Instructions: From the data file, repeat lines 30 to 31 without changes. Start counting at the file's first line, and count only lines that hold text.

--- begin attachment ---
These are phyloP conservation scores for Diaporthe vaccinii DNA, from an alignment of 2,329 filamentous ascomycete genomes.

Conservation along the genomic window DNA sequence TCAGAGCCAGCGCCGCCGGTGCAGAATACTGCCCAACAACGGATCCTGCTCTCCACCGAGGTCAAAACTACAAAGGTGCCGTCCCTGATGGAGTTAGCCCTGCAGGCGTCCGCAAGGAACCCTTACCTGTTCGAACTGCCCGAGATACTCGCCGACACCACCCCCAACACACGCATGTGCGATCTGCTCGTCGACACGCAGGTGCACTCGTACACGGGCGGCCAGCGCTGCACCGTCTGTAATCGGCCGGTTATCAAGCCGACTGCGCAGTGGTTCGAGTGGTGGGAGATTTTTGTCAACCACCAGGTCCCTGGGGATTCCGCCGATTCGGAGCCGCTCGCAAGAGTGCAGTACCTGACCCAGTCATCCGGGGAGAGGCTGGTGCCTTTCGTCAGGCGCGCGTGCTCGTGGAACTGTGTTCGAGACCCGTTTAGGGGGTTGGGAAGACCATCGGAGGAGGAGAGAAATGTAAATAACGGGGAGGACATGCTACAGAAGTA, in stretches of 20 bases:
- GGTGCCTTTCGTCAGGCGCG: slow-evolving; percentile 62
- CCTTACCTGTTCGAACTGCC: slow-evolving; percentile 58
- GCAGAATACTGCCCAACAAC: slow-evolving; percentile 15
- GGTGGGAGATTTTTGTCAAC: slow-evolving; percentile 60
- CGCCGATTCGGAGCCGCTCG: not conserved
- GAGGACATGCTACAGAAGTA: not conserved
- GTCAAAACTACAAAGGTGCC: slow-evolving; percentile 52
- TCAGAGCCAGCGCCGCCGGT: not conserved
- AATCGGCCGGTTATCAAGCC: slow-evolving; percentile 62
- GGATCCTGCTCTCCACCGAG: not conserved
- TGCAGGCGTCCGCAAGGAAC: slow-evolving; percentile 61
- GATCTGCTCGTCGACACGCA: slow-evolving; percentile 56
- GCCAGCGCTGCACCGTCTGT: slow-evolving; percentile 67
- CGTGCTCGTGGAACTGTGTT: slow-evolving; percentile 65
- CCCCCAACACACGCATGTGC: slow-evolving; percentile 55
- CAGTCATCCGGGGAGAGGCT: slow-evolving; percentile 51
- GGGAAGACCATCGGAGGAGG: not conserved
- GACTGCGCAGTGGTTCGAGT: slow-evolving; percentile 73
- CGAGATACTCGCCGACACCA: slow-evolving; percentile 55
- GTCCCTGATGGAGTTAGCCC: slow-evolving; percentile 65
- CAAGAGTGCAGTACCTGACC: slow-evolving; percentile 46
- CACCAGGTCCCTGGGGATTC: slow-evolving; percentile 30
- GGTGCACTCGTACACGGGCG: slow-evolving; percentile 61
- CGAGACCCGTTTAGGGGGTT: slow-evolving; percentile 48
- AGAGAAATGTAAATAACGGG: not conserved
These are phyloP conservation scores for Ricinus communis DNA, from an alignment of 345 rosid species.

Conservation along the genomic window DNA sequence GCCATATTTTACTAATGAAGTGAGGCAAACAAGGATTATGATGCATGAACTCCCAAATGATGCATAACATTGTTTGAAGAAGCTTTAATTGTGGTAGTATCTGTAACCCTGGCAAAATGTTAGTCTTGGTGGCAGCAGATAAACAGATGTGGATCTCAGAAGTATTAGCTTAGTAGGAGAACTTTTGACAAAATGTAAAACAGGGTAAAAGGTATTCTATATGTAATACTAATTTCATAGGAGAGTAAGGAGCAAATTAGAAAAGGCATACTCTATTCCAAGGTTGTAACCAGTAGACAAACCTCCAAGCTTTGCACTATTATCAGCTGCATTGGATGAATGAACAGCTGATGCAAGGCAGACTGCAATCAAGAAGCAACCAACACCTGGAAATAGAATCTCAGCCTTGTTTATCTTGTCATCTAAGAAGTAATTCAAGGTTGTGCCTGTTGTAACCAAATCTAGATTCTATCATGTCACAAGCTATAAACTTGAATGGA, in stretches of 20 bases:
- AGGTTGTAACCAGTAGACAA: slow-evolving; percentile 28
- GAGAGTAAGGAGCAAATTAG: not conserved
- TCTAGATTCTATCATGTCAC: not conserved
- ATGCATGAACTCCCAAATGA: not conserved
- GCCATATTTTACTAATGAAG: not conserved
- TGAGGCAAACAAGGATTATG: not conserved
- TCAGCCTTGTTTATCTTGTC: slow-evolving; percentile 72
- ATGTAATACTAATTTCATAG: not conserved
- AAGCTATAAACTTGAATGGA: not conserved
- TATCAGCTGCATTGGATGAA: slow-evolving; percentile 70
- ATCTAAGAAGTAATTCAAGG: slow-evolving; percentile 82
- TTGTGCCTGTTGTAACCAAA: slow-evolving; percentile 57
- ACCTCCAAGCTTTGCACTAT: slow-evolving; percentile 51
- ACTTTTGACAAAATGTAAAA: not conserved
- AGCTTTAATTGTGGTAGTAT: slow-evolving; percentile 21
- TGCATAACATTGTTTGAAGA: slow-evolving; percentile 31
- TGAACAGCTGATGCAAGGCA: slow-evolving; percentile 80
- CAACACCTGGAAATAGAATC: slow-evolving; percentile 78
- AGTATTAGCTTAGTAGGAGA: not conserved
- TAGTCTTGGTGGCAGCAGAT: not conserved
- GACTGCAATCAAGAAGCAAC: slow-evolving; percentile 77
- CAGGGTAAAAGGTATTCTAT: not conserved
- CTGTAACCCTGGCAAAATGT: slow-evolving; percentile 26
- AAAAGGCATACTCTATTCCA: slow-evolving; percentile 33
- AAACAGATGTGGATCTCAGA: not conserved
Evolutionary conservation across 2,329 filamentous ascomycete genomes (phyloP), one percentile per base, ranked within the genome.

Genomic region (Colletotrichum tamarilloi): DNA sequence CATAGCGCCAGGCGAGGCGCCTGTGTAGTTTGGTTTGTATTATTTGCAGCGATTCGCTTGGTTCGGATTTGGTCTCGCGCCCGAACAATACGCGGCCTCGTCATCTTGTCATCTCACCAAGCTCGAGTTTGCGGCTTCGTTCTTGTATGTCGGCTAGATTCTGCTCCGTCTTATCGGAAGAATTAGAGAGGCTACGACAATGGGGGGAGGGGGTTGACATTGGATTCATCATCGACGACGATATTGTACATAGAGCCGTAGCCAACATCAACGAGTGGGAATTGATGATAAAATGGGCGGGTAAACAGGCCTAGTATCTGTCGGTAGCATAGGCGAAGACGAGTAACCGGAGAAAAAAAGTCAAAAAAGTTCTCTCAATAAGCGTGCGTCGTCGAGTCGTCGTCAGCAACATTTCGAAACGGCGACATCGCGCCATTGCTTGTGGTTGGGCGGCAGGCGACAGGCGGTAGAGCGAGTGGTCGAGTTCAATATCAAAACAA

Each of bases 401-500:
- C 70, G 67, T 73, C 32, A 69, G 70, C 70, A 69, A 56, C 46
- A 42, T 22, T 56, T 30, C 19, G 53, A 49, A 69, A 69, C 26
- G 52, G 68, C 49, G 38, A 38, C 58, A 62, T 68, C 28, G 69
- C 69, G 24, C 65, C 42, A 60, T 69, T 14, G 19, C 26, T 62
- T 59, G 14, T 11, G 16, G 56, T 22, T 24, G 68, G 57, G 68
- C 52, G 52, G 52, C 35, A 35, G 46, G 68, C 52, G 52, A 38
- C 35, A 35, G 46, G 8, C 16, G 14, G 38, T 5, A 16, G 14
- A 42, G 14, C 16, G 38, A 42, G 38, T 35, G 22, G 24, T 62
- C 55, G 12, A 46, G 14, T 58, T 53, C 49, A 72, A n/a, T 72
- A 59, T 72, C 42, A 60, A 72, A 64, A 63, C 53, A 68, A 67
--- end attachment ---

- AGGTTGTAACCAGTAGACAA: slow-evolving; percentile 28
- GAGAGTAAGGAGCAAATTAG: not conserved